role. it's going before Council con-
you look back over John's sideration," Seto said. "This is a
career, it was easy to see great city and a great police and
e was a leader and that he fire department."
n a path that was going to Seto said he hopes the time he
him to the top of the orga- spent as interim police chief will
on," Hieftje said. make the transition into the job
ftje added that Seto will be easy.
al chief for the University "The last four months (have)
of Ann Arbor, which has a been a lot of work and I've
is police force - the Uni- learned quite a bit, but it's all
y"s Department of Public been very rewarding," Seto said.
- as well. "So I'm also grateful to have that
hn has long experience opportunity to make this transi-
ng with U of M's Depart- tion hopefully a little easier."
sf Public Safety, and in fact, Seto said he wants to contin-
ve some officers that used ue to have a strong relationship
with the Ann Arbor Police with DPS, the University and
tment that are working students.
there," Hieftje said. "We "I look forward to continue
reat rapport with them." ing that relationship," he said. "I
an interview, Powers said attend many meetings with dif-
was the obvious choice to ferent groups such as the Inter
nently fill the position. Fraternal Council, the Greek

life councils ... different (Central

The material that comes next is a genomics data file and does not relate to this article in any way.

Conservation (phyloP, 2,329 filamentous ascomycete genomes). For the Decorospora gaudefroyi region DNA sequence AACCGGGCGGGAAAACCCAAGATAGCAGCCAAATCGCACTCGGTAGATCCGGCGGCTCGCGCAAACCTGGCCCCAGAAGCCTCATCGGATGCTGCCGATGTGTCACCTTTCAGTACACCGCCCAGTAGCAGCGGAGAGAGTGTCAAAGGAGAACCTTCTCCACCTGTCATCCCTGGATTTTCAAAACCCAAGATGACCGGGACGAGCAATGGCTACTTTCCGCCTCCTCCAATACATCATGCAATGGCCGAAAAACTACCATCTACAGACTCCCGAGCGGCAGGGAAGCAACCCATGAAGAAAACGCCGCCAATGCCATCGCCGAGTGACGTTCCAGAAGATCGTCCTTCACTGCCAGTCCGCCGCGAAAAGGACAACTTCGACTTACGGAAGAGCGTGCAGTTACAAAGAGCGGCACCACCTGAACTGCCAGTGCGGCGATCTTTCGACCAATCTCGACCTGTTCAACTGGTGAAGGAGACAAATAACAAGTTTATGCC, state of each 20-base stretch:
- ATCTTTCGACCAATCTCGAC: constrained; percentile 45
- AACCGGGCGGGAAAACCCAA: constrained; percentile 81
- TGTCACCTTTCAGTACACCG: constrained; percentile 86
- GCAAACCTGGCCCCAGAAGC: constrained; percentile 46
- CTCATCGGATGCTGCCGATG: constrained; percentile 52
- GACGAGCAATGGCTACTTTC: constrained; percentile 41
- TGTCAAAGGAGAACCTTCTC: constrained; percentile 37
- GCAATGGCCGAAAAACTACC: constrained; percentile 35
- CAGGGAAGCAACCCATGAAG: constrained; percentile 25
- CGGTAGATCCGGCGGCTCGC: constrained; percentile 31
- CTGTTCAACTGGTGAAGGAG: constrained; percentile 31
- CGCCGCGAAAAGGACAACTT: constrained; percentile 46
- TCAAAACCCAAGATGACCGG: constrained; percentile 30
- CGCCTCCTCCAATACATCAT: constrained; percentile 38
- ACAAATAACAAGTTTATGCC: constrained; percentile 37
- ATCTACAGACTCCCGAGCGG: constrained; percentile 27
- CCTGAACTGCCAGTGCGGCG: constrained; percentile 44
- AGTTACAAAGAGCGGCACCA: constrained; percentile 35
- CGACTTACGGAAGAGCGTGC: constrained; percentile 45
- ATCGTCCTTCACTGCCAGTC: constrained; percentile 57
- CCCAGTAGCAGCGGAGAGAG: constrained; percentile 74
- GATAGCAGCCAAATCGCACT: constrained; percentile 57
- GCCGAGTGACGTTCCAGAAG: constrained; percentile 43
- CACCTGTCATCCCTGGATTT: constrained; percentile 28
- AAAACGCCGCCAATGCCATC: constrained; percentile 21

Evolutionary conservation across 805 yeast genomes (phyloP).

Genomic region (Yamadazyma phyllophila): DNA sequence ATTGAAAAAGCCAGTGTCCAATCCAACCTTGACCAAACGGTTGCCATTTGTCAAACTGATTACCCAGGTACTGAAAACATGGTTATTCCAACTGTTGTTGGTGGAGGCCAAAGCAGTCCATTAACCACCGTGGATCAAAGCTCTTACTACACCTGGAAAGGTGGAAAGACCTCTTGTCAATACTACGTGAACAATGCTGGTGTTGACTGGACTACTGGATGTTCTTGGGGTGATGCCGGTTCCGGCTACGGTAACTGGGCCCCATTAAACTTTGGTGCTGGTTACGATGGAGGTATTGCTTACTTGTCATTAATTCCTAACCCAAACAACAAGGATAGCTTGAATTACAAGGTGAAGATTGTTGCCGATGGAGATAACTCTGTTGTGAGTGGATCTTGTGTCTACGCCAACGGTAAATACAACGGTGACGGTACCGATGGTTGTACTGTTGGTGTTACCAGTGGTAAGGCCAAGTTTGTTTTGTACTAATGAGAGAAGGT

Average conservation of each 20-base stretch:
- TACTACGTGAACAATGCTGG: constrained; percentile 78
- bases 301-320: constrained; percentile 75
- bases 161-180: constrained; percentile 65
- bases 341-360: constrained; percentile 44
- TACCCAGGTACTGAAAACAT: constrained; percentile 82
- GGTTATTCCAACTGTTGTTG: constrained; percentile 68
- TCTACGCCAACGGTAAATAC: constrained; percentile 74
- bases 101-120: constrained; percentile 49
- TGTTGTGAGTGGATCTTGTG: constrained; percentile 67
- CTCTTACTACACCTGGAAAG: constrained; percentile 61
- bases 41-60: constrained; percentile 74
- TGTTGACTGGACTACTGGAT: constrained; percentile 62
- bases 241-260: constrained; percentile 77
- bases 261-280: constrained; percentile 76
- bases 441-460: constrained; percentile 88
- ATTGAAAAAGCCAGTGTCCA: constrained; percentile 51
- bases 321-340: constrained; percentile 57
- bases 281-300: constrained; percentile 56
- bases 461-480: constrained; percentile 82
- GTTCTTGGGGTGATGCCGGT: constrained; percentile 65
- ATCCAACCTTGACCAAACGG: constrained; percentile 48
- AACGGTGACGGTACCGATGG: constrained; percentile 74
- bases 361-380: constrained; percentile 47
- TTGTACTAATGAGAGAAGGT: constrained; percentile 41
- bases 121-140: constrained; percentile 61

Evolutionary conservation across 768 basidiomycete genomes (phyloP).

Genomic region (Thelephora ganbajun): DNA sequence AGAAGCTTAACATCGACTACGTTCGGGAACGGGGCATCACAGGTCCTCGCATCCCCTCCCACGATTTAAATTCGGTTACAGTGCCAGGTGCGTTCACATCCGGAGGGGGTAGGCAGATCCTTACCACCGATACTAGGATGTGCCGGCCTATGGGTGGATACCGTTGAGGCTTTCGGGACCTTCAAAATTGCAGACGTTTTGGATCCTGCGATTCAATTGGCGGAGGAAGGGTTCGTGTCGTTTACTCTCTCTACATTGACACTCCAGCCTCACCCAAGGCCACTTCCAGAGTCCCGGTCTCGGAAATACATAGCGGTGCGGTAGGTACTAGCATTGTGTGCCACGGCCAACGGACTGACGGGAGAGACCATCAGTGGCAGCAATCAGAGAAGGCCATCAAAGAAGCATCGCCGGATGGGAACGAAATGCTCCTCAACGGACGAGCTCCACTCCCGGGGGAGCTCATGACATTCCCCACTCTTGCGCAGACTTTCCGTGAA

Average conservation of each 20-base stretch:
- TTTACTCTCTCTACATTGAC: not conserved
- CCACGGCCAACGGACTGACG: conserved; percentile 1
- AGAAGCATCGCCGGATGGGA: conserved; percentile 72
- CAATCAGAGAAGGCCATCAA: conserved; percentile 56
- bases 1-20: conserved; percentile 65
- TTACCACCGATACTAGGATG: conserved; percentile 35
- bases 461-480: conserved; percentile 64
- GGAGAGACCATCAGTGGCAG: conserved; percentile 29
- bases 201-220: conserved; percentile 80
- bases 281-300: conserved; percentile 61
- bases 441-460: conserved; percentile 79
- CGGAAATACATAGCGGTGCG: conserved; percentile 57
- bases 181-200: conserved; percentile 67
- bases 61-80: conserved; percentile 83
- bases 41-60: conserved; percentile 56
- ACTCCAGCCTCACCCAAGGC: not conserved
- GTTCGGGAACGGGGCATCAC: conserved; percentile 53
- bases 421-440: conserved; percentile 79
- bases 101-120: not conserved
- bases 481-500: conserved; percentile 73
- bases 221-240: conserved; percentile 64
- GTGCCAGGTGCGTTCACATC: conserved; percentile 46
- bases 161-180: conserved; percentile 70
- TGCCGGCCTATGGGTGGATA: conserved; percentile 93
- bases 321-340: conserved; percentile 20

Student Government) working
groups, so I look forward to con-
tinuing to meet with the students
and the University community."
Seto said communication
between students and law
enforcement officials will hope-
fully improve the etiquette and
behavior of students on football
Saturdays and allow for a better
law enforcement relationship
with tailgating students.
"Just by learning what both
sides are up against and hearing
suggestions from both sides and
mutually working together so
that we can enjoy the game day
experience but also be cognisant
of the concerns of the neighbors
and the rest of the community,"
Seto said.
In an e-mail to The Michigan
Daily, Joe Piersante, interim
executive director of DPS, issued
a statement about Seto becoming
the police chief.
"We think John Seto is an
excellent choice as the next
Ann Arbor Police Chief. He has
been an instrumental proponent
of collaboration between our
two departments that has been
very beneficial for both the on-
campus and near-campus areas.
John's roots even began as a
U-M housing security officer,
so John knows the campus and
broader community very well.
We look forward to a continued
law enforcement partnership
that results in reduced crime and
enhanced community safety,"
Piersante wrote.
In an e-mail to the Daily, Jim
Kosteva, the University's com-
munity relations director, echoed
others' sentiments on Seto being
a good fit for the job.
"Deputy Chief Seto is an out-
standing officer and is a fine
selection as the city's new chief.
He knows this community and
our campus extremely well and
already has long-standing rela-
tionships with University per-
sonnel in our Department of
Public Safety and Office of Stu-
dent Affairs,"Kosteva wrote.

As University of Michigan Alumni,
We've been supporting the
UM Community since 1939...
By Appointment
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Above Ben & Jerry's
734 668 9329

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July 24, 2012
Hill Auditorium